and except again in Montgomery (and an Tamed by the kindly process, she became incidental allusion in Shelley) I do not That gentlest of all living things — a mother; know where I should look for it between Gentlest while yearning o'er her naked young, Chaucer and Wordsworth. Fiercest when stirred by anger to defend them. Her mate himself the softening power con- Wading through marshes where the rank sea. fessed,

weed Forgot his sloth, restrained his appetite, With spongy moss and flaccid lichens strove, And ranged the sky and fished the stream for Flamingos in their crimson tunics stalked

On stately legs with far-exploring eye ; Or, when o'er-wearied nature forced her off Or fed and slept in regimental lines, To shake her torpid feathers in the breeze, Watched by their sentinels, whose clarion And bathe her bosom in the cooling flood, He took her place, and felt through every All in an instant woke the startled troop,

That mounted like a glorious exhalation While the plump nestlings throbbed against Nor paused till, on some lonely coast alighting, his heart,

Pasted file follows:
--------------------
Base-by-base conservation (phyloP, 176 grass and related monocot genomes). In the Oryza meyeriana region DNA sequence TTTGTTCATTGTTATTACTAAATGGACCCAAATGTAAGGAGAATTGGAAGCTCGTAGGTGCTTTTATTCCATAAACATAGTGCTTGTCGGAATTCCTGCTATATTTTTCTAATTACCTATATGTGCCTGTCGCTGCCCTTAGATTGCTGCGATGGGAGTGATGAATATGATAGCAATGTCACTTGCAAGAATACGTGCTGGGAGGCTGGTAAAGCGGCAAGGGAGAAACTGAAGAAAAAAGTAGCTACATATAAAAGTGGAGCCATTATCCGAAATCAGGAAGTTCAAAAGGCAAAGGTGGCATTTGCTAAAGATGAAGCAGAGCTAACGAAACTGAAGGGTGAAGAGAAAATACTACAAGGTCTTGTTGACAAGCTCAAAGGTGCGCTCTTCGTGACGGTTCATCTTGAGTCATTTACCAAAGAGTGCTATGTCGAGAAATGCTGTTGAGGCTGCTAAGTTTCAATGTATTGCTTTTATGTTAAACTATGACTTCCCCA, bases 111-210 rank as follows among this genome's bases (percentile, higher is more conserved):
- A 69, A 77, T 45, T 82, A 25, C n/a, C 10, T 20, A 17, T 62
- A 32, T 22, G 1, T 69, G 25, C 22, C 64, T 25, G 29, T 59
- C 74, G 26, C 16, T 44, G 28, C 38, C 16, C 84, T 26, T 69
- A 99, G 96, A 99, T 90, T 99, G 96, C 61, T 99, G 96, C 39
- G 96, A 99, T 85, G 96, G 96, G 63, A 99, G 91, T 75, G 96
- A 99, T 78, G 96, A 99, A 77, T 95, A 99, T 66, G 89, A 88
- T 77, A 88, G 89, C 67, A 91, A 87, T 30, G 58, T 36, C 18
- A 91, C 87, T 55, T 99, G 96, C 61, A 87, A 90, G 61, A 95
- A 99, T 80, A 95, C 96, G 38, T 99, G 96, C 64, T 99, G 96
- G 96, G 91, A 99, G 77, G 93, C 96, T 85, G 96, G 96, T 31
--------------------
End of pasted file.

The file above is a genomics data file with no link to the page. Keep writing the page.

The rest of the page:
Again their gorgeous cohort took the field. The tenderness that makes the vulture mild; Yea, half unwillingly his post resigned,

The flamingo is not, of course, a bird When, homesick with the absence of an hour, that our poets need be expected to know She hurried back, and drove him from her seat well, seeing how little they know of their With pecking bill and cry of fond distress, own nightingales and doves, but it is well Answered by him with murmurs of delight, worth noting how, while they ignore such Whose gutturals, harsh to her, were love's own notable birds as the ibis and flamingo,

music. Then, settling down, like foam upon the wave,

they should conspire to immortalize the White, Aickering, effervescent, soon subsiding

“sic-sac” plover. Her ruffled pinions smoothly she composed,

One of the most conspicuous curiosities And, while beneath the comfort of her wings,

of natural history is, no doubt, the friendly Her crowded progeny quite filled the nest : alliance between Leviathan and the “sic. The halcyon sleeps not sounder, when the wind sac” plover – Is breathless, and the sea without a curl, Nor dreams the halcyon of serener days,

The bold bird on the banks of the Nile, Or nights more beautiful with silent stars, That picks the teeth of the dire crocodile. Than, in that hour, the mother Pelican, When the warm tumults of affection sunk Herodotus was the first to tell Europe of Into calm sleep and dreams of what they were, this phase of Egyptian crocodile worship, Dreams more delicious than reality.

and ibere is nothing to add to his account. He sentinel beside her stood, and watched The sic-sac, finding the crocodile asleep With jealous eye the raven in the clouds, yvith its jaws open, flits round the reptile's And the rank sea-mews whirling round the bead, hawking for insects that infest its cliffs.